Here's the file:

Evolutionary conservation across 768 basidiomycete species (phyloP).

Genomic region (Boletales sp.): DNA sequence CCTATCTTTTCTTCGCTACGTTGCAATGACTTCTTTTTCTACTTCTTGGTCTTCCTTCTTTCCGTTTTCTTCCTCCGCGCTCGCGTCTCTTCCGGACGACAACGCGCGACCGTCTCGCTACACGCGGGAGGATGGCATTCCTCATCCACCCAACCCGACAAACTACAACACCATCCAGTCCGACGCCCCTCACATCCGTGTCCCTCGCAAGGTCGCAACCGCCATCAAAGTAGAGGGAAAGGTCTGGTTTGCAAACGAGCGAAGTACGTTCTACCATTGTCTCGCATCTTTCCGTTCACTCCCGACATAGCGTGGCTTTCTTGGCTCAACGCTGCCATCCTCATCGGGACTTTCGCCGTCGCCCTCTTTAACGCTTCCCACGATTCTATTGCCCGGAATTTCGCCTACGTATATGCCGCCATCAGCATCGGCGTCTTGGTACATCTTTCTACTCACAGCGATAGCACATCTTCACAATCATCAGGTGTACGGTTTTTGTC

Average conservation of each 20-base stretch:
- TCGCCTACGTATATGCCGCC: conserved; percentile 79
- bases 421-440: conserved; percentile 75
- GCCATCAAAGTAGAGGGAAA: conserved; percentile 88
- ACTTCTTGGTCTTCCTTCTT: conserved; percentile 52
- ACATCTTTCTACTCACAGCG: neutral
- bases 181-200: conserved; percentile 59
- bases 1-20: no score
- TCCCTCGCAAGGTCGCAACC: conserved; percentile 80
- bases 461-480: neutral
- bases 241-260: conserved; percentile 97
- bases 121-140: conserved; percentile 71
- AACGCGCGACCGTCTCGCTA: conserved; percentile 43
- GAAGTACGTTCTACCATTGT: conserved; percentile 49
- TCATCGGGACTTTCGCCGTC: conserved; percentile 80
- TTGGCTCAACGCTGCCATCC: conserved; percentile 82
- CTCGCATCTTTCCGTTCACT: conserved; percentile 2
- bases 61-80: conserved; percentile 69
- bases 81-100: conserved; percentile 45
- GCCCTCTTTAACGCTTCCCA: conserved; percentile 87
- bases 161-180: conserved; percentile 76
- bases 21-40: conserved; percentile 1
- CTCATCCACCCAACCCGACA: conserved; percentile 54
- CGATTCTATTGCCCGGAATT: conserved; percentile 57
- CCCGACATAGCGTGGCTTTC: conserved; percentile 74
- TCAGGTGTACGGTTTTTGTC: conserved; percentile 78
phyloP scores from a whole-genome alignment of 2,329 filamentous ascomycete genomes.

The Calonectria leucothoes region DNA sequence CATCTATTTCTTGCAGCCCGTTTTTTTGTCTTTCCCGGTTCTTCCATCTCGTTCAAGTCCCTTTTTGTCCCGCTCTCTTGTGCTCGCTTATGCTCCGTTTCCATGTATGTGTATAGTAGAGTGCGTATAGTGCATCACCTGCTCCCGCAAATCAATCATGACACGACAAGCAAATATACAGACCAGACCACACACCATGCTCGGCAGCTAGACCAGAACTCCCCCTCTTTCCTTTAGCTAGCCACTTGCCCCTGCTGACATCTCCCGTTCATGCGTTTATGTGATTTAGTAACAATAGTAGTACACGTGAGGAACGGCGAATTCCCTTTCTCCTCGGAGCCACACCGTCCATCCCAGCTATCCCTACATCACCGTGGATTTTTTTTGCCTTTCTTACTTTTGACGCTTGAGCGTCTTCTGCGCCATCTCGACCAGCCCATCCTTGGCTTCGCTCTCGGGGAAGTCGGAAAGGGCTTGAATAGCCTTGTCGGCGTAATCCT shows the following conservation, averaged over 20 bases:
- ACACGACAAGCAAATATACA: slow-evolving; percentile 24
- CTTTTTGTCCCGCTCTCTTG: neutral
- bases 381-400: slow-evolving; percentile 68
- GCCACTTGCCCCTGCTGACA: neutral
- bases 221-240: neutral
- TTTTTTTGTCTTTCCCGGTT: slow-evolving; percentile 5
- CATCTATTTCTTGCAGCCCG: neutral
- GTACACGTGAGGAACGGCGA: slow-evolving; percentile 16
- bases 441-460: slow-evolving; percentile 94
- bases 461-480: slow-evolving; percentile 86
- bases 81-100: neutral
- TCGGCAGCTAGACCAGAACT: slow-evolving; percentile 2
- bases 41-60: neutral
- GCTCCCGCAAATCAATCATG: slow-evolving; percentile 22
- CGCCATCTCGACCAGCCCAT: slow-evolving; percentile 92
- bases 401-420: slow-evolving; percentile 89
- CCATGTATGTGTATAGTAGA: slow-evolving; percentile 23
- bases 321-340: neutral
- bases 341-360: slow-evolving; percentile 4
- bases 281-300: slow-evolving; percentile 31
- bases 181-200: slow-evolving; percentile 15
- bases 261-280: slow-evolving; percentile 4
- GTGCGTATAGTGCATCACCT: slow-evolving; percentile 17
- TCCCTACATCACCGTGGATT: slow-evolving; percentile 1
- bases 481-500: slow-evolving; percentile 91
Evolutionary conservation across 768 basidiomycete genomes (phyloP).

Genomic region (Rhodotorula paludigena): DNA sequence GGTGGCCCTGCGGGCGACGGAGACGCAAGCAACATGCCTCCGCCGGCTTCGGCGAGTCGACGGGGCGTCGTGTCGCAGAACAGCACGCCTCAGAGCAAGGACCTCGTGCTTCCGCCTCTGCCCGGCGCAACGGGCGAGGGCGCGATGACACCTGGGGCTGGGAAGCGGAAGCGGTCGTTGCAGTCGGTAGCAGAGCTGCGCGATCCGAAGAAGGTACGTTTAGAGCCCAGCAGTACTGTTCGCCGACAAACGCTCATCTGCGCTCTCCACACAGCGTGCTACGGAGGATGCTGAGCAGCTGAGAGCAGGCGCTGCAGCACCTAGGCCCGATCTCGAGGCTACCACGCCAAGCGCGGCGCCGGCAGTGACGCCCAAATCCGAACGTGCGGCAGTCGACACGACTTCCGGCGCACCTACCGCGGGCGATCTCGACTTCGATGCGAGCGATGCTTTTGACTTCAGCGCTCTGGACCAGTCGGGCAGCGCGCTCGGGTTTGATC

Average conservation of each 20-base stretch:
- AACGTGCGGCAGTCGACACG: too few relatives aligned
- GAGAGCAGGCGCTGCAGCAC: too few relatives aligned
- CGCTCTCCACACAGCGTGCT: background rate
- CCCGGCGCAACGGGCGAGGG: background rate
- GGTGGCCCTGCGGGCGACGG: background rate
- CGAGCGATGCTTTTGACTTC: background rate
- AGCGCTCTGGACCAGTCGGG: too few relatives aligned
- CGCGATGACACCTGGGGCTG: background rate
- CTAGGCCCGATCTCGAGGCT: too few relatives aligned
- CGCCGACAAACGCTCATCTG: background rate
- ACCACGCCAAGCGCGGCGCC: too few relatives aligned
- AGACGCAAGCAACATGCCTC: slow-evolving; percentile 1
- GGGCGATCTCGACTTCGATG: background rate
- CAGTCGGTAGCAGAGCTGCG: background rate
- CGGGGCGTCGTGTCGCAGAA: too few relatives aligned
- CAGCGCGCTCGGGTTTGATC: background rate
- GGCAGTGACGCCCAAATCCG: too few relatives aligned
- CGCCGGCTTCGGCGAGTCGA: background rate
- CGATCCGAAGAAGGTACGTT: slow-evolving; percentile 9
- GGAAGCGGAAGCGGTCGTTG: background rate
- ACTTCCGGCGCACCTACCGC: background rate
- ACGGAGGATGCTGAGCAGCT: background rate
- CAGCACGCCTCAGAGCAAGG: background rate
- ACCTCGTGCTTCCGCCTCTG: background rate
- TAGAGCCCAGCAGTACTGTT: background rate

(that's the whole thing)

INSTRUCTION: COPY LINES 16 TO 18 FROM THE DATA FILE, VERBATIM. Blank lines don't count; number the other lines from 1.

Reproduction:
- GAAGTACGTTCTACCATTGT: conserved; percentile 49
- TCATCGGGACTTTCGCCGTC: conserved; percentile 80
- TTGGCTCAACGCTGCCATCC: conserved; percentile 82